This information was prepared by Indiana Conservation Partnership personnel and other partners, led by a team from the Natural Resources Conservation Service, including Don Donovan, district conservationist; Kris Vance, public affairs specialist; Victor Shelton, state agronomist/grazing specialist; Tony Bailey, state conservation agronomist; and Shannon Zezula, state resource conservationist.
Here are seven tips that should stimulate your thinking about seeding cover crops. The window will quickly close on the best seeding time for cover crops.
1. Soil health improvement starts now. The first step is to persuade yourself either to try cover crops or to expand your current acreage, and then order the seed. There is no better time to start than now, Donovan says.
2. Don’t bite off more than you can chew. If you haven’t raised cover crops before, start with a field or two currently in corn that you will likely harvest first. They may be fields planted earlier with well-drained soils, and that are planned for soybeans next year.
3. After harvest, drill winter cereal rye. This is certainly one option, especially if you are new to cover crops. Donovan recommends 46 pounds per acre seeded between mid-August and early November. The earlier you can seed, the better.
4. Use fields where you don’t plant cover crops for comparison. If you have other fields that are similar but won’t be planted with cover crops, you’ll have a good comparison for how valuable cover crops can be to soil health.
5. If you’re experienced, you may want to look at mixes. One of the key principles to building soil health is to improve biodiversity. This primarily refers to the diversity of soil organisms underfoot, but is managed through the diversity of plants aboveground. Include some more diverse mixes into your soil health journey.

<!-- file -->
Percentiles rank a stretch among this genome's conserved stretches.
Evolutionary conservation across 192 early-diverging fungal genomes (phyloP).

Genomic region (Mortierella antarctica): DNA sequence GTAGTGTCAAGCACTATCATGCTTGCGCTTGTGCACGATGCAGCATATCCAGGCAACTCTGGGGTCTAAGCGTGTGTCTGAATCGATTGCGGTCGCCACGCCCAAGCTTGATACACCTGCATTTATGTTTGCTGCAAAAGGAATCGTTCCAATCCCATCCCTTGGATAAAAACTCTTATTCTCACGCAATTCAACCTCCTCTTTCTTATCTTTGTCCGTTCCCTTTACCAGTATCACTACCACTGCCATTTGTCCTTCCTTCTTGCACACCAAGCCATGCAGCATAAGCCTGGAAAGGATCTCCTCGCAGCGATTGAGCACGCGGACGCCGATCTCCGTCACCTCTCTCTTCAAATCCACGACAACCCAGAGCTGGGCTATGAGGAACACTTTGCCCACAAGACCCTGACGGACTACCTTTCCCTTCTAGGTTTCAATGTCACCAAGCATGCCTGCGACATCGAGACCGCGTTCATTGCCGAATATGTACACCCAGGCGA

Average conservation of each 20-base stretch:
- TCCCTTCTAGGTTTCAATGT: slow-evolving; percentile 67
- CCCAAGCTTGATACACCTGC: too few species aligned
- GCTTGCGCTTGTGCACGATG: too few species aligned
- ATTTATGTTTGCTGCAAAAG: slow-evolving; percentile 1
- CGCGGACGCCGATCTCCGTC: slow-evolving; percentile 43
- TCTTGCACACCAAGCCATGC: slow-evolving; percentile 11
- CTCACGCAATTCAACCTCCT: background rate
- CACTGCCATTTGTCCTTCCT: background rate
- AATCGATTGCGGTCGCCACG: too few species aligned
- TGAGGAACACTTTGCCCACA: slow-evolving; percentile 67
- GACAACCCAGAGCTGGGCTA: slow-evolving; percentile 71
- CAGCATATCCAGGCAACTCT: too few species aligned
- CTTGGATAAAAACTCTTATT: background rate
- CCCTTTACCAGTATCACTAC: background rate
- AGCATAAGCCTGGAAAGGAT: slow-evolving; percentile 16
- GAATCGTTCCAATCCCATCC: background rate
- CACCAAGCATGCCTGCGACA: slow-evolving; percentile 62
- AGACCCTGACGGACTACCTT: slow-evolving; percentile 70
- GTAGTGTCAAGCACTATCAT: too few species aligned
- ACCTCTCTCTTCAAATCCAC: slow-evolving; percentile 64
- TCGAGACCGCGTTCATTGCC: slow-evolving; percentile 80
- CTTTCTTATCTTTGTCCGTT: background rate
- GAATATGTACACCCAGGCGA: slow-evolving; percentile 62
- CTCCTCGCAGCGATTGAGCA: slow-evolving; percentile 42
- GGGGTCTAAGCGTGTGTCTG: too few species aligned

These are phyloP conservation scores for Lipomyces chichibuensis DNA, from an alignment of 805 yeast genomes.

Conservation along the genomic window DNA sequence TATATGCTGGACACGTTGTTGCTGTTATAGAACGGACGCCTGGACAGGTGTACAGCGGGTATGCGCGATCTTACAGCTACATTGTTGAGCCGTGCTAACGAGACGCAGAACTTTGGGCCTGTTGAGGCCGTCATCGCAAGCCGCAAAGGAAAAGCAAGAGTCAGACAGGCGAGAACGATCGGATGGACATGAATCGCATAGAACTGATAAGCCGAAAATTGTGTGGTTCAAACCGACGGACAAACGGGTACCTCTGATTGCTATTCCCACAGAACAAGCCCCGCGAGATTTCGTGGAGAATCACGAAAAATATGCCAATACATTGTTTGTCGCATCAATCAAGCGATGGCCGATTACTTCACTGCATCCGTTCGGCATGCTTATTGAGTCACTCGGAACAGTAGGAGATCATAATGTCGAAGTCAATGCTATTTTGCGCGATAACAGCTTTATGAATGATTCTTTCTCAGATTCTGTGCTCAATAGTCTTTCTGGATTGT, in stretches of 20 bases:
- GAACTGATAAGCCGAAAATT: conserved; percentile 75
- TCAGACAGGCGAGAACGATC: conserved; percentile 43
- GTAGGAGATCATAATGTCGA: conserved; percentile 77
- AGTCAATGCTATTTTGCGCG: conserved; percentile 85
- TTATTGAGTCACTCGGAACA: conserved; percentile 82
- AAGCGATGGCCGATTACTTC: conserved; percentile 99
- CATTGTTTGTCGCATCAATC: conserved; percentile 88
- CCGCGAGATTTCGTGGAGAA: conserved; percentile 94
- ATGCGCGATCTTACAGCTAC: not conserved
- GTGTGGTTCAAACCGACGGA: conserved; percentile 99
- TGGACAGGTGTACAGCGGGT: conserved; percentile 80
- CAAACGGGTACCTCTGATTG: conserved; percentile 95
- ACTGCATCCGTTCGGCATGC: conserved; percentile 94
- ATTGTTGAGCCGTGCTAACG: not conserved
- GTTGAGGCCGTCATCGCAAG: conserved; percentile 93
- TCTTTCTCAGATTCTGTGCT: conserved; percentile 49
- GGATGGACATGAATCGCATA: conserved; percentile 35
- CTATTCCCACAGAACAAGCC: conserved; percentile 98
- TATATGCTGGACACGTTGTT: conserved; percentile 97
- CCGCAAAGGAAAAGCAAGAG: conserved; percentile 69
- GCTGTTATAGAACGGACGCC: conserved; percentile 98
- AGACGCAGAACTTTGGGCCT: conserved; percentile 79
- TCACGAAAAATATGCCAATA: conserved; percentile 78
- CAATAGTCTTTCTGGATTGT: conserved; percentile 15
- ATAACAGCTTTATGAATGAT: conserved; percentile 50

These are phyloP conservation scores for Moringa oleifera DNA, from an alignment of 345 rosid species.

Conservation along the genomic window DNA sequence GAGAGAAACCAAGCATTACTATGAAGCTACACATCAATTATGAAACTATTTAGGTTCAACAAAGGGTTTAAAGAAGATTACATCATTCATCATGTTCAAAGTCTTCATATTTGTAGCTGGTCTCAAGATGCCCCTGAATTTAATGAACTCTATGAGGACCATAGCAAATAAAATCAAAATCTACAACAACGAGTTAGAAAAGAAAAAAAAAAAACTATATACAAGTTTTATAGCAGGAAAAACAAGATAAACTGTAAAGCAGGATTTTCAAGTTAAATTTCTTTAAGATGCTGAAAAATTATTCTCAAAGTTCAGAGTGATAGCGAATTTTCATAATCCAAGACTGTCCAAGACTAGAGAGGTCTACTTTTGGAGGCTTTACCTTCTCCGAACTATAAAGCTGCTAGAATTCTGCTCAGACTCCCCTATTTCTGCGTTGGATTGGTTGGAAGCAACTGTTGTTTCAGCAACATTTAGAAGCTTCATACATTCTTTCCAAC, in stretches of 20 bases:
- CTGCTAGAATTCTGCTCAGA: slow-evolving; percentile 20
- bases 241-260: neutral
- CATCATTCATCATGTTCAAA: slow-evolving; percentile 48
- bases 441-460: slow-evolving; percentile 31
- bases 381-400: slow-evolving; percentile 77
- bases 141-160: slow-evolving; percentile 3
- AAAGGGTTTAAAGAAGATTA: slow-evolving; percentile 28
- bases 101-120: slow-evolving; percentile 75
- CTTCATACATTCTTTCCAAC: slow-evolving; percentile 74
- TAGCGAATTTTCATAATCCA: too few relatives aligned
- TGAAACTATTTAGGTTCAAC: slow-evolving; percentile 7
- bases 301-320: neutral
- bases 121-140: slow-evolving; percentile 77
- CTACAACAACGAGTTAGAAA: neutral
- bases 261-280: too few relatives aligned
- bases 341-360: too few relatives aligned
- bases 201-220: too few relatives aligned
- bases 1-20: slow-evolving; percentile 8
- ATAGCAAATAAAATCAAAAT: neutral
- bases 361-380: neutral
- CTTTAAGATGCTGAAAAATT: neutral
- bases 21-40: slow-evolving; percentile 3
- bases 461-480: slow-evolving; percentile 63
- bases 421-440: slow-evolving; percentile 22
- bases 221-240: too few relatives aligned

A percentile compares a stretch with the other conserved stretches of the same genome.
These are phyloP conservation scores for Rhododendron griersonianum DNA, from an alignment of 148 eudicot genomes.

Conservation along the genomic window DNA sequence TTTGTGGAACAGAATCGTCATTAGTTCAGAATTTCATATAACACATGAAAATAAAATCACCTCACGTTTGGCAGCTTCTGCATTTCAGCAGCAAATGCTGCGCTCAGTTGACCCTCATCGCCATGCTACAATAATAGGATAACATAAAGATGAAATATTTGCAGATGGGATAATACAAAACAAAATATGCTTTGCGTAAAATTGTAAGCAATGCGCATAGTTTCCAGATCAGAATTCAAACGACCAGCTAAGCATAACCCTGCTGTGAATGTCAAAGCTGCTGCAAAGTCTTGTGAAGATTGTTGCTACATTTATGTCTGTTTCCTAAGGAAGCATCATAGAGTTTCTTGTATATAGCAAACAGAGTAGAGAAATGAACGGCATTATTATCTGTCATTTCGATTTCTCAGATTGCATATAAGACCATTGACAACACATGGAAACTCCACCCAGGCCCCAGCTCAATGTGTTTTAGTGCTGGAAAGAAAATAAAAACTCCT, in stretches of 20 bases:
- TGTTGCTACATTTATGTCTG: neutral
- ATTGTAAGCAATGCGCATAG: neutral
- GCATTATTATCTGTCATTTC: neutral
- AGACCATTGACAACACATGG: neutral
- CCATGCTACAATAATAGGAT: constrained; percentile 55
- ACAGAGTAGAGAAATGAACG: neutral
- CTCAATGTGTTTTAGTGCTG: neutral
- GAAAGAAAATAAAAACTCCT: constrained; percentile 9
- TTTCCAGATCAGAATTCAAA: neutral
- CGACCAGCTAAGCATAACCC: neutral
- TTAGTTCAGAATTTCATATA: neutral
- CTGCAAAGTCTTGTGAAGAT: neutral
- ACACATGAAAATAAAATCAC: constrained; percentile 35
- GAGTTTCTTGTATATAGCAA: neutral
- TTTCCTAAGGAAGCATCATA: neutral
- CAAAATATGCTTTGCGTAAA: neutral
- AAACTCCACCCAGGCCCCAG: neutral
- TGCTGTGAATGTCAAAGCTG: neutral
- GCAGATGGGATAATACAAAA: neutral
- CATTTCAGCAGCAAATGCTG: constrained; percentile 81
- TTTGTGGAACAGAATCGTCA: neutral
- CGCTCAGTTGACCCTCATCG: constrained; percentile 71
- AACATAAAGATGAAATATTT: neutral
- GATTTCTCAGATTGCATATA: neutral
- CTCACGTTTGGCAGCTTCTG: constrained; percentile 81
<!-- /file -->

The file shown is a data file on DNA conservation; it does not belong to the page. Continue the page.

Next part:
It’s important to plant mixes on a date that works for each species in the mix. This can really narrow the planting date window. It’s most likely after early harvested crops such as wheat, silage or even prevented planting fields, Donovan says.
6. Consider multiple seeding dates. You could also seed various species at different times. For example, an early July planting would allow a mix of sorghum-sudangrass, buckwheat, crimson clover and cowpea to get a good start. However, many of these will be dormant by fall or winter, so another seeding in mid-August of winter cereal rye and brassicas such as rape, turnip and radish will provide additional diversity and resource protection.
Contact your local NRCS office for advice on species, seeding dates, rates and management recommendations for mixes.
7. Take advantage of prevented planting acres. If you have prevented planting acres, consider improving soil health by planting a cover crop. Cover crops can protect your prevented planting fields from erosion, improve your soil organic matter, retain and cycle your nutrients, and reduce compaction layers. August is a perfect time to plant many cover crop species such as cereal rye, turnips, radishes, spring oats and crimson clover.
Always coordinate your decisions with your crop insurance provider and other program agents to ensure compatibility with other program requirements. Then, contact your local NRCS office for advice on species, seeding dates, rates and management recommendations.